Things go downhill fast for an American computer specialist in London after he witnesses a murder live via Webcam in “Three Blind Mice.” Pro thesping and an effective sense of dramatic urgency can’t completely rescue elaborate but far-fetched thriller. Good punchline is undercut by a scattered and outlandishly expedient final reel, but Franco-British co-prod — which opened Oct. 8 in Gaul — is never less than watchable.
When not working as the tech administrator for a London firm, Tom (Edward Furlong) watches the output of the webcams he’s planted at work for his personal amusement and communicates via email with folks who have put their own daily lives on the Web for anonymous real-time scrutiny. Tom is watching one such site, run by a woman named Cathy, when he’s abruptly denied access.
With some telephone help, Tom breaks through the firewall in time to witness a ski-masked man enter Cathy’s home, attack and kill her. Distraught, Tom dials the police but he doesn’t know where Cathy lives or if that’s even her real name.
When the woman is found dead in Amsterdam, Tom, as the lone witness, is a prime suspect for the London police. British cybercrime detective Claire (Emilia Fox) is called back from her posting in Paris to help with the investigation, which her superiors seem increasingly reticent about solving.
When a lead close to Tom is murdered and a cop wounded on a stakeout, Claire is pulled off the case. But she’s hooked on finding out what’s going on and, in the best movie cop tradition, has some vacation time saved so she can continue investigating independently. Claire teams up with Tom and renegade hacker Mark (Chiwetel Ejiofor from “Dirty Pretty Things”). Their research leads them to believe that while there’s money in manipulating images, manipulating people is even more lucrative.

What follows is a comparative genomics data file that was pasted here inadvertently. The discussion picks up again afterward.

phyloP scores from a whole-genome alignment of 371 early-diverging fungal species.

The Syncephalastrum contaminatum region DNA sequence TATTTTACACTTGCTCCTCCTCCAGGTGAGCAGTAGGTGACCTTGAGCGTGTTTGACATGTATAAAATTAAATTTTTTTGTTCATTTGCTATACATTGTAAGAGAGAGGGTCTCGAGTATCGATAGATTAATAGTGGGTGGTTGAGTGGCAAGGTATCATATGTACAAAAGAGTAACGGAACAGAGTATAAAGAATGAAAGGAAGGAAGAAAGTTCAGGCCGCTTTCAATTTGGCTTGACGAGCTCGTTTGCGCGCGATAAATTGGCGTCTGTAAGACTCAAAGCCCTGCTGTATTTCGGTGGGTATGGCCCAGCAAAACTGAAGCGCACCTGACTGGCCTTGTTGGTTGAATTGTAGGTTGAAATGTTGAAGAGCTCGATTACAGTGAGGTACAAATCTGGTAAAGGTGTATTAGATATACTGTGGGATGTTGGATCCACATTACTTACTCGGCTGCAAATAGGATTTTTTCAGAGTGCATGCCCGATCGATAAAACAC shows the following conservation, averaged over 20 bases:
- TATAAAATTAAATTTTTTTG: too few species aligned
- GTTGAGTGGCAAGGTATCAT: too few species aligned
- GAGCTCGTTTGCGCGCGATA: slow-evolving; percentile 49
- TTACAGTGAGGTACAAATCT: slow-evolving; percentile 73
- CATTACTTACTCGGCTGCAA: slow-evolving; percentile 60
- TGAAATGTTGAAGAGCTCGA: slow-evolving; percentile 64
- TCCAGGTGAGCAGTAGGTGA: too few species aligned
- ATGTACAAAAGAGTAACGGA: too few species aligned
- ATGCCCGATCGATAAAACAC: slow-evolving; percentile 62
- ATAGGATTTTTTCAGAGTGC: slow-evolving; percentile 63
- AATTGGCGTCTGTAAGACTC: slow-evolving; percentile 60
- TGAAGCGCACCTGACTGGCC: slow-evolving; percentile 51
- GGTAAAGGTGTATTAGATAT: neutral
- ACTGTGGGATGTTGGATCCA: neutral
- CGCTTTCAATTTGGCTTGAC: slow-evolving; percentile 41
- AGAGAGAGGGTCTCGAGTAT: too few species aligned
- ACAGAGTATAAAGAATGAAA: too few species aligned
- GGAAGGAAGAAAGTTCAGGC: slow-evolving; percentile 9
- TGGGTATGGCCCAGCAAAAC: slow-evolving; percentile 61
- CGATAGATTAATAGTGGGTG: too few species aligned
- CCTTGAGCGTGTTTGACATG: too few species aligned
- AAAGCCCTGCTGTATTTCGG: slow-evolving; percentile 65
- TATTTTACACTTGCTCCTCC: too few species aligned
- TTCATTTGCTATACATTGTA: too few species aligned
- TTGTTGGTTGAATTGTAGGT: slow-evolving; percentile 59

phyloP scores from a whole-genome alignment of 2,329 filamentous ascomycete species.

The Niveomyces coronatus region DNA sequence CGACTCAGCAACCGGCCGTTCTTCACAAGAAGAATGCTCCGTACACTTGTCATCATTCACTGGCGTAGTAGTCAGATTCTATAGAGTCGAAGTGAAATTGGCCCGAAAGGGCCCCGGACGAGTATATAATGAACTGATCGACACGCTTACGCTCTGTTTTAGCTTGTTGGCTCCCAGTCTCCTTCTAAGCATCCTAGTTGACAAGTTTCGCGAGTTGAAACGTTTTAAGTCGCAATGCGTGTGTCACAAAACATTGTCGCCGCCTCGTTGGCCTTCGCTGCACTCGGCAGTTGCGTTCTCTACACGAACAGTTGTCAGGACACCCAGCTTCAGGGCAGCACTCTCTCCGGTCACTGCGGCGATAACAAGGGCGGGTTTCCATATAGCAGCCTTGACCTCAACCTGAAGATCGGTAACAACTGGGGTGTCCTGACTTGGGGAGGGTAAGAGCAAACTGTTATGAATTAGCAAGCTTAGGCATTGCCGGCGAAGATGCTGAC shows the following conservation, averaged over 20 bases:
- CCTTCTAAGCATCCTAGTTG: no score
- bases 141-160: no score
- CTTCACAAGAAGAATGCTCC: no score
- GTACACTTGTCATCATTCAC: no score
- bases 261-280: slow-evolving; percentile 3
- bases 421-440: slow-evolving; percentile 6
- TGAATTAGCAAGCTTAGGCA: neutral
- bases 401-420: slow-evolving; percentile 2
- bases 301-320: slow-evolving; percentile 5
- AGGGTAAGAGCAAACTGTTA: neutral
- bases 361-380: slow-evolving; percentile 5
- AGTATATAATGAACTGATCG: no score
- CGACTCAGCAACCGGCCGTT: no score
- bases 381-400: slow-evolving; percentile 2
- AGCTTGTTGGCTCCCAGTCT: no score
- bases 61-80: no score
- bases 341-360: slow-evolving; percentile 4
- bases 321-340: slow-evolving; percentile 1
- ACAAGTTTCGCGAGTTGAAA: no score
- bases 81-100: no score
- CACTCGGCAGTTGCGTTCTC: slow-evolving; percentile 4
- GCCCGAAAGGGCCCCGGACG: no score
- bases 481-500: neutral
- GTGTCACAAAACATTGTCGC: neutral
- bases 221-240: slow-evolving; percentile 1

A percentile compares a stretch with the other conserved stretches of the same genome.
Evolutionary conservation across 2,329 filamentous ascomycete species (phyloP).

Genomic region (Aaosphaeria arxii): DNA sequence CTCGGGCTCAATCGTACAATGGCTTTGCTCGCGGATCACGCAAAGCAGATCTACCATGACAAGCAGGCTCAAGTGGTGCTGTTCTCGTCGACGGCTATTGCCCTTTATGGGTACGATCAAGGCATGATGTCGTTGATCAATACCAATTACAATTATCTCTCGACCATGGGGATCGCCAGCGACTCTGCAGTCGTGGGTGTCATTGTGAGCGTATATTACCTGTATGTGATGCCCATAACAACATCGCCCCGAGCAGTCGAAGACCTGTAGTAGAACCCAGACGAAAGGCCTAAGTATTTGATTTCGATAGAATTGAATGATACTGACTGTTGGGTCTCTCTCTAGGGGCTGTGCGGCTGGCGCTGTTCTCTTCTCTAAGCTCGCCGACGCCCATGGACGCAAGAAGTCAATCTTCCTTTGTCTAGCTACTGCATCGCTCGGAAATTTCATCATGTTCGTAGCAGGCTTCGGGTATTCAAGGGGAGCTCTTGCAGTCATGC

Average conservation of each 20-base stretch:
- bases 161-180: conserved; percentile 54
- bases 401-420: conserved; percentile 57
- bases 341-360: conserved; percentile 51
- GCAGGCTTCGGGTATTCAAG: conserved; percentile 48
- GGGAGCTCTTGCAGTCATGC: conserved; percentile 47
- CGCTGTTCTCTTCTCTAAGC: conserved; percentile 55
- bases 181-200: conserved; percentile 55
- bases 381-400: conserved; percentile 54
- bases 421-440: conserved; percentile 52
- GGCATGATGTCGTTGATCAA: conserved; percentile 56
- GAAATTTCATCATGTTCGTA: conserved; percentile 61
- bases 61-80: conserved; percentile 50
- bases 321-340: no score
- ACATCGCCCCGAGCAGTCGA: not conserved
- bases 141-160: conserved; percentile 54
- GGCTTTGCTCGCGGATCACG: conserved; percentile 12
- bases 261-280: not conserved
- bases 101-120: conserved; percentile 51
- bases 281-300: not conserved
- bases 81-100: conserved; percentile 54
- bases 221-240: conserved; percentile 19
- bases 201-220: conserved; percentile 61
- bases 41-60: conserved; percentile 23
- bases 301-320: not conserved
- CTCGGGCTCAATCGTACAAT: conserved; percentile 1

London setting and widescreen lensing function nicely for French helmer Mathias Ledoux (“En Face”). It’s worth noting that England apparently pioneered public surveillance cameras. Furlong does a fine turn as the boyish and slightly haunted computer nerd, relative newcomer Fox is appealingly authoritative, and Ejiofor convinces despite minimal screen time.
But layers of power and intrigue overwhelm the proceedings. As a result, a powerful premise is diminished by coincidental developments that strain credulity and turn a brave new world of unthinkable transgression into another caper pic with a grisly twist.
To pic’s credit, scenes involving computers and computer screens are handled as if keyboard maneuvers could yield needed results. Score — not unlike the script it serves — ranges from just right to overly emphatic.